New York City Health Atlas

Injury ER Visits

Compare This Metric

Description

Number of emergency room visits for injuries, poisonings, or accidents.


Calculation

Number of ER visits for injuries per 1,000 population.


Source

Statewide Planning and Research Cooperative System (SPARCS) Outpatient Data, 2011-2013.


Years of Data

2011-2013


Additional Resources

City Wide Average

76.0

Census Tract 3043300 Average

153.6

Averages

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76.0 City-Wide
82.9 Brooklyn
153.6 Tract

Census Tract 3043300

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Injury ER Visit Rate Population (2011-2013)
All 153.6 13,134

Sex

Female 155.3 6,948
Male 212.5 6,184

Race/Ethnicity

Asian/Pacific Islander 154.1 318
Black 0.0 579
Hispanic 68.5 11,396
White 457.5 800

Age

0-14 years 151.2 3,056
15-24 years 128.4 2,531
25-34 years 133.2 2,388
35-44 years 118.6 2,192
45-54 years 263.5 1,021
55-64 years 204.0 961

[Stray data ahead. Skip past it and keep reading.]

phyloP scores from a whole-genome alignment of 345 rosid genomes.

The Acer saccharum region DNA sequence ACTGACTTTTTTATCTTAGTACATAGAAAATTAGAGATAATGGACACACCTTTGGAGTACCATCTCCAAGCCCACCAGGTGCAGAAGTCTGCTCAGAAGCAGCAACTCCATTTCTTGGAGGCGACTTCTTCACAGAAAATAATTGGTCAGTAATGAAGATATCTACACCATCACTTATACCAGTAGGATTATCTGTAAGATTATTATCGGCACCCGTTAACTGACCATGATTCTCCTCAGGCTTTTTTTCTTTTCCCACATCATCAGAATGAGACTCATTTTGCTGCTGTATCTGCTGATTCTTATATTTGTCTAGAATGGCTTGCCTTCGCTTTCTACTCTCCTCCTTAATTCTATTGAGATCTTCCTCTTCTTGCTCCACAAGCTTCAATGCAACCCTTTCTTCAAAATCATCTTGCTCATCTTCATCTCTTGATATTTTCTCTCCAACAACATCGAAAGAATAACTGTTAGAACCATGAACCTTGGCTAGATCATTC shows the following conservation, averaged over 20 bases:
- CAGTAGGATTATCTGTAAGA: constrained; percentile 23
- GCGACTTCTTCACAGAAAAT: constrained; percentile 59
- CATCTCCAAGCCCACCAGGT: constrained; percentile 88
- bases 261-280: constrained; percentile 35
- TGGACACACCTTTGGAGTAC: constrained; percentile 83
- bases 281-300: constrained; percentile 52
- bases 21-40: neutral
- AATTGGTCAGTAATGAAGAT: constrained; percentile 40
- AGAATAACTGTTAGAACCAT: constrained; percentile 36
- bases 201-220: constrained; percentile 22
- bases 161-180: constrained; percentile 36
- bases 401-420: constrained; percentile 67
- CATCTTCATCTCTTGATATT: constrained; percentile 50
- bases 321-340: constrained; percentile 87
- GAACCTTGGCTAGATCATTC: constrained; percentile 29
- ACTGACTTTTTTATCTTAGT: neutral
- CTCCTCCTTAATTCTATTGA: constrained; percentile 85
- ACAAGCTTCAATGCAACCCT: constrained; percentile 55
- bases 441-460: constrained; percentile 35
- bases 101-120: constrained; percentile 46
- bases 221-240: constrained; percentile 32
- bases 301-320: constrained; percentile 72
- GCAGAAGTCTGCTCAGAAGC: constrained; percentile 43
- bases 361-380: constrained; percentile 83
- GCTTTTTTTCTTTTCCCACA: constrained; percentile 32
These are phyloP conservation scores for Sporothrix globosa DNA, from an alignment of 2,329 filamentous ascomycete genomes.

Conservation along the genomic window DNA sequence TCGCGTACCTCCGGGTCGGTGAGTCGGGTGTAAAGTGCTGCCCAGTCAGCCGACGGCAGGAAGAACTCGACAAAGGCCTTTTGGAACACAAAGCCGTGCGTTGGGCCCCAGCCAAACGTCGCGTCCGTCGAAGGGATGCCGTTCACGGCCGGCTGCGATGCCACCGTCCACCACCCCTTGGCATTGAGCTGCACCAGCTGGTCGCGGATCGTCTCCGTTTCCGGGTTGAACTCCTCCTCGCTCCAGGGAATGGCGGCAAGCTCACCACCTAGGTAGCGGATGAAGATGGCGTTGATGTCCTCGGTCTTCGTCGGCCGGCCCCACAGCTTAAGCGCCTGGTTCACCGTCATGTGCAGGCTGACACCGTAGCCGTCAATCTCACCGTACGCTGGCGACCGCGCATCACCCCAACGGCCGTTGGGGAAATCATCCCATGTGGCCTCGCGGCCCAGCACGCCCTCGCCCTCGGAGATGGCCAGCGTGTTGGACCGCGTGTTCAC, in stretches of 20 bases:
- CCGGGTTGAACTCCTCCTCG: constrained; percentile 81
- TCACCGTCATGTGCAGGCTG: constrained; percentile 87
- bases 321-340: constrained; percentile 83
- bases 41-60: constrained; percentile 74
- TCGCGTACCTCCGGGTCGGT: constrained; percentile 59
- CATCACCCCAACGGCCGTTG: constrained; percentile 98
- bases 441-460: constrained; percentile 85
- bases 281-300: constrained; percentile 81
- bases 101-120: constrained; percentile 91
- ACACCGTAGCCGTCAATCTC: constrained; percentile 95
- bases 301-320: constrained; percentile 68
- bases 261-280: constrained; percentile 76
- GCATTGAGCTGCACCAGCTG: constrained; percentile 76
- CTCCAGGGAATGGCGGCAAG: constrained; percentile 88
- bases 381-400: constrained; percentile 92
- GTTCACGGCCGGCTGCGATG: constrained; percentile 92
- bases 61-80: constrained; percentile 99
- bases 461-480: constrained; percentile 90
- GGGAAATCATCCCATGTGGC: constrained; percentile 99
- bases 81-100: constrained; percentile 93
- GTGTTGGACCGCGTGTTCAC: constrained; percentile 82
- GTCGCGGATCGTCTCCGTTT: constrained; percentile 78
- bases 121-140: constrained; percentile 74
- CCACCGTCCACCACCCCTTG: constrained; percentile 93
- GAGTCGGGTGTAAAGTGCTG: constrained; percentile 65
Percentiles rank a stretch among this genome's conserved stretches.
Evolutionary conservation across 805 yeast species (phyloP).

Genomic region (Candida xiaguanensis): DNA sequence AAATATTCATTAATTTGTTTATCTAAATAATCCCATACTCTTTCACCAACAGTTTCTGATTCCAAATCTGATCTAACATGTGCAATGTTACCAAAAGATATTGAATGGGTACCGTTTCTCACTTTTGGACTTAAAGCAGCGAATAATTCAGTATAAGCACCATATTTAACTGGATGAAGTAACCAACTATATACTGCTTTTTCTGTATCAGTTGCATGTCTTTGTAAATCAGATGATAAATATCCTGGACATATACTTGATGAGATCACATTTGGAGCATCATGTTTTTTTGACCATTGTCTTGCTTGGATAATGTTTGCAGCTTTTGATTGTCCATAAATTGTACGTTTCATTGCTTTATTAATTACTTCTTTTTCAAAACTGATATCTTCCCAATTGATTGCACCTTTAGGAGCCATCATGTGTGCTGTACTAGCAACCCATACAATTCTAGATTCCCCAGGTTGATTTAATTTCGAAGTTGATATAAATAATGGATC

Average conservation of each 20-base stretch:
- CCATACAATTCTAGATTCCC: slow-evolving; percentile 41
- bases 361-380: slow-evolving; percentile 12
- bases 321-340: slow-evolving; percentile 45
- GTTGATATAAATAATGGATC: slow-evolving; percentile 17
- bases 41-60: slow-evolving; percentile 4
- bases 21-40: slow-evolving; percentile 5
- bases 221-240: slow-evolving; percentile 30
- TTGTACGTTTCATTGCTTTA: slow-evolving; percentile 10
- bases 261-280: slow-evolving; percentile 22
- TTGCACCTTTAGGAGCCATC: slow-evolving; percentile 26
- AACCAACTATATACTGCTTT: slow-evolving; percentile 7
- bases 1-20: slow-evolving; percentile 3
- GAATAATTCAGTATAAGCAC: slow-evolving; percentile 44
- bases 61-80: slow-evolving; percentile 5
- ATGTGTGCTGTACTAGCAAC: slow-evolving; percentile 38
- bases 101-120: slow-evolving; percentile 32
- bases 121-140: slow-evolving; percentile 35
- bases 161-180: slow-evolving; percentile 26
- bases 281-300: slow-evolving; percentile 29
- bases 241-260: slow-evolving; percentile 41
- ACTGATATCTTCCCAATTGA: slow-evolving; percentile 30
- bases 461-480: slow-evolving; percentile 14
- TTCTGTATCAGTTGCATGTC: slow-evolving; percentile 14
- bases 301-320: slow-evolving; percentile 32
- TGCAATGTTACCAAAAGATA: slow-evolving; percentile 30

65-74 years 239.4 401
75+ years 161.3 564
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Correlation Is Not Causation

In statistics, correlation is a measure of association between two numeric variables. The strength of correlation between two variables is represented by the correlation coefficient, represented by the abbreviation r. Correlation coefficients range between -1 to 1.

Though the correlation coefficient indicates the strength of an association, it does not provide information about whether the change in one variable is caused by the other.

For example, if the correlation between adult smoking prevalence and child poverty is 0.7—a strong correlation—we cannot say either that adult smoking causes child poverty or, inversely, that child poverty causes smoking. We only know that as one of these variables increases, the other tends to increases.